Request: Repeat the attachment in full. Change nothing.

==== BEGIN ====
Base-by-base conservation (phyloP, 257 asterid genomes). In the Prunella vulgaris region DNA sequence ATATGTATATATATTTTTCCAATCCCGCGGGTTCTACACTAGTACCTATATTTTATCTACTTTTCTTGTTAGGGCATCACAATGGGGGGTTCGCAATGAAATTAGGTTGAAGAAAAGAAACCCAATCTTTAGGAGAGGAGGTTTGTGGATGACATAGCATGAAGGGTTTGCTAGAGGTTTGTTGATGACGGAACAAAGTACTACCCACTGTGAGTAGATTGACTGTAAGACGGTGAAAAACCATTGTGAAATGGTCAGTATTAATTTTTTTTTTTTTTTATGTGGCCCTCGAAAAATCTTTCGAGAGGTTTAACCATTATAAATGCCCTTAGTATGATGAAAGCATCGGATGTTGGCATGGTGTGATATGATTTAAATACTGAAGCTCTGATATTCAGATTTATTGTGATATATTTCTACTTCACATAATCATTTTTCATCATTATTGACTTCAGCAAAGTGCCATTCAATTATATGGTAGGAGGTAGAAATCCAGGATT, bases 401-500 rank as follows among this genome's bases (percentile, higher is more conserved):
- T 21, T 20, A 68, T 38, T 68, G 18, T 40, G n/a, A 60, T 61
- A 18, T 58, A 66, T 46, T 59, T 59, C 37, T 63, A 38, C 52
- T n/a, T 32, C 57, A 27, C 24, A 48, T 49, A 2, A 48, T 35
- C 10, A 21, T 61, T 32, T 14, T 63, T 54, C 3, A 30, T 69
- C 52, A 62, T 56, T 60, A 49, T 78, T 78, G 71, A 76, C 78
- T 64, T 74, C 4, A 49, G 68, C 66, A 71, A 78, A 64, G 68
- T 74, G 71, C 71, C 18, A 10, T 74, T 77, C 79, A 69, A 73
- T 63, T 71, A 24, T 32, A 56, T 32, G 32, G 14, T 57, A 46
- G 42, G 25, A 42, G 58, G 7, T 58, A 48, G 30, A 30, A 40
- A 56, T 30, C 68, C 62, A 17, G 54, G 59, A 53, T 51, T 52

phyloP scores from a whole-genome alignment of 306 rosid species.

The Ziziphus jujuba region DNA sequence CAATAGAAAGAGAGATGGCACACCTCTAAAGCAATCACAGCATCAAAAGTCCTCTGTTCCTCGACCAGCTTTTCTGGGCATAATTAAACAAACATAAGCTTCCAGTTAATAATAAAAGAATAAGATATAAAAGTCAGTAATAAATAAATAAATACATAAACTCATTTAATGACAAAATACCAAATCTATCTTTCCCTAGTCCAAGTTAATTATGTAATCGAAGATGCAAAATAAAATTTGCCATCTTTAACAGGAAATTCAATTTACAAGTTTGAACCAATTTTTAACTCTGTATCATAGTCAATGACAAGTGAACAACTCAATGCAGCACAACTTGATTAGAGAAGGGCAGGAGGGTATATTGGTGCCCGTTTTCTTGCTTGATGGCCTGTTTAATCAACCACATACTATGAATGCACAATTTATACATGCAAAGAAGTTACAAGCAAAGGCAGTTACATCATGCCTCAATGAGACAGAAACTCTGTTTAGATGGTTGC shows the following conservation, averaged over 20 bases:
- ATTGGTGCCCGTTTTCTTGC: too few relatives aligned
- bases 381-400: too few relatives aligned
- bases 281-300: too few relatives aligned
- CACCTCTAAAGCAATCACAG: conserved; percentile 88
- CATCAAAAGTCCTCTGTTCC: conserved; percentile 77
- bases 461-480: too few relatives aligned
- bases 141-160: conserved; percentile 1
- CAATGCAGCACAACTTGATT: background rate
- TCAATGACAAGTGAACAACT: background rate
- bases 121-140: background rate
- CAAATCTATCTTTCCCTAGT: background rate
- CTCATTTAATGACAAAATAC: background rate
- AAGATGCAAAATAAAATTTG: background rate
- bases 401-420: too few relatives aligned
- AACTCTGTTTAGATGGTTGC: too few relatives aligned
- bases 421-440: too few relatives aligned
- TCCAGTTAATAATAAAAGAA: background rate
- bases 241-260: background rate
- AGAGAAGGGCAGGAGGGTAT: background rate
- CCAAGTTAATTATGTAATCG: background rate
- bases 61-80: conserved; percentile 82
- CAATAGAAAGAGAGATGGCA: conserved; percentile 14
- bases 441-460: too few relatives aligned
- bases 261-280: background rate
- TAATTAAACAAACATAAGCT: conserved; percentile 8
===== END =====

Base-by-base conservation (phyloP, 257 asterid genomes). In the Prunella vulgaris region DNA sequence ATATGTATATATATTTTTCCAATCCCGCGGGTTCTACACTAGTACCTATATTTTATCTACTTTTCTTGTTAGGGCATCACAATGGGGGGTTCGCAATGAAATTAGGTTGAAGAAAAGAAACCCAATCTTTAGGAGAGGAGGTTTGTGGATGACATAGCATGAAGGGTTTGCTAGAGGTTTGTTGATGACGGAACAAAGTACTACCCACTGTGAGTAGATTGACTGTAAGACGGTGAAAAACCATTGTGAAATGGTCAGTATTAATTTTTTTTTTTTTTTATGTGGCCCTCGAAAAATCTTTCGAGAGGTTTAACCATTATAAATGCCCTTAGTATGATGAAAGCATCGGATGTTGGCATGGTGTGATATGATTTAAATACTGAAGCTCTGATATTCAGATTTATTGTGATATATTTCTACTTCACATAATCATTTTTCATCATTATTGACTTCAGCAAAGTGCCATTCAATTATATGGTAGGAGGTAGAAATCCAGGATT, bases 401-500 rank as follows among this genome's bases (percentile, higher is more conserved):
- T 21, T 20, A 68, T 38, T 68, G 18, T 40, G n/a, A 60, T 61
- A 18, T 58, A 66, T 46, T 59, T 59, C 37, T 63, A 38, C 52
- T n/a, T 32, C 57, A 27, C 24, A 48, T 49, A 2, A 48, T 35
- C 10, A 21, T 61, T 32, T 14, T 63, T 54, C 3, A 30, T 69
- C 52, A 62, T 56, T 60, A 49, T 78, T 78, G 71, A 76, C 78
- T 64, T 74, C 4, A 49, G 68, C 66, A 71, A 78, A 64, G 68
- T 74, G 71, C 71, C 18, A 10, T 74, T 77, C 79, A 69, A 73
- T 63, T 71, A 24, T 32, A 56, T 32, G 32, G 14, T 57, A 46
- G 42, G 25, A 42, G 58, G 7, T 58, A 48, G 30, A 30, A 40
- A 56, T 30, C 68, C 62, A 17, G 54, G 59, A 53, T 51, T 52

phyloP scores from a whole-genome alignment of 306 rosid species.

The Ziziphus jujuba region DNA sequence CAATAGAAAGAGAGATGGCACACCTCTAAAGCAATCACAGCATCAAAAGTCCTCTGTTCCTCGACCAGCTTTTCTGGGCATAATTAAACAAACATAAGCTTCCAGTTAATAATAAAAGAATAAGATATAAAAGTCAGTAATAAATAAATAAATACATAAACTCATTTAATGACAAAATACCAAATCTATCTTTCCCTAGTCCAAGTTAATTATGTAATCGAAGATGCAAAATAAAATTTGCCATCTTTAACAGGAAATTCAATTTACAAGTTTGAACCAATTTTTAACTCTGTATCATAGTCAATGACAAGTGAACAACTCAATGCAGCACAACTTGATTAGAGAAGGGCAGGAGGGTATATTGGTGCCCGTTTTCTTGCTTGATGGCCTGTTTAATCAACCACATACTATGAATGCACAATTTATACATGCAAAGAAGTTACAAGCAAAGGCAGTTACATCATGCCTCAATGAGACAGAAACTCTGTTTAGATGGTTGC shows the following conservation, averaged over 20 bases:
- ATTGGTGCCCGTTTTCTTGC: too few relatives aligned
- bases 381-400: too few relatives aligned
- bases 281-300: too few relatives aligned
- CACCTCTAAAGCAATCACAG: conserved; percentile 88
- CATCAAAAGTCCTCTGTTCC: conserved; percentile 77
- bases 461-480: too few relatives aligned
- bases 141-160: conserved; percentile 1
- CAATGCAGCACAACTTGATT: background rate
- TCAATGACAAGTGAACAACT: background rate
- bases 121-140: background rate
- CAAATCTATCTTTCCCTAGT: background rate
- CTCATTTAATGACAAAATAC: background rate
- AAGATGCAAAATAAAATTTG: background rate
- bases 401-420: too few relatives aligned
- AACTCTGTTTAGATGGTTGC: too few relatives aligned
- bases 421-440: too few relatives aligned
- TCCAGTTAATAATAAAAGAA: background rate
- bases 241-260: background rate
- AGAGAAGGGCAGGAGGGTAT: background rate
- CCAAGTTAATTATGTAATCG: background rate
- bases 61-80: conserved; percentile 82
- CAATAGAAAGAGAGATGGCA: conserved; percentile 14
- bases 441-460: too few relatives aligned
- bases 261-280: background rate
- TAATTAAACAAACATAAGCT: conserved; percentile 8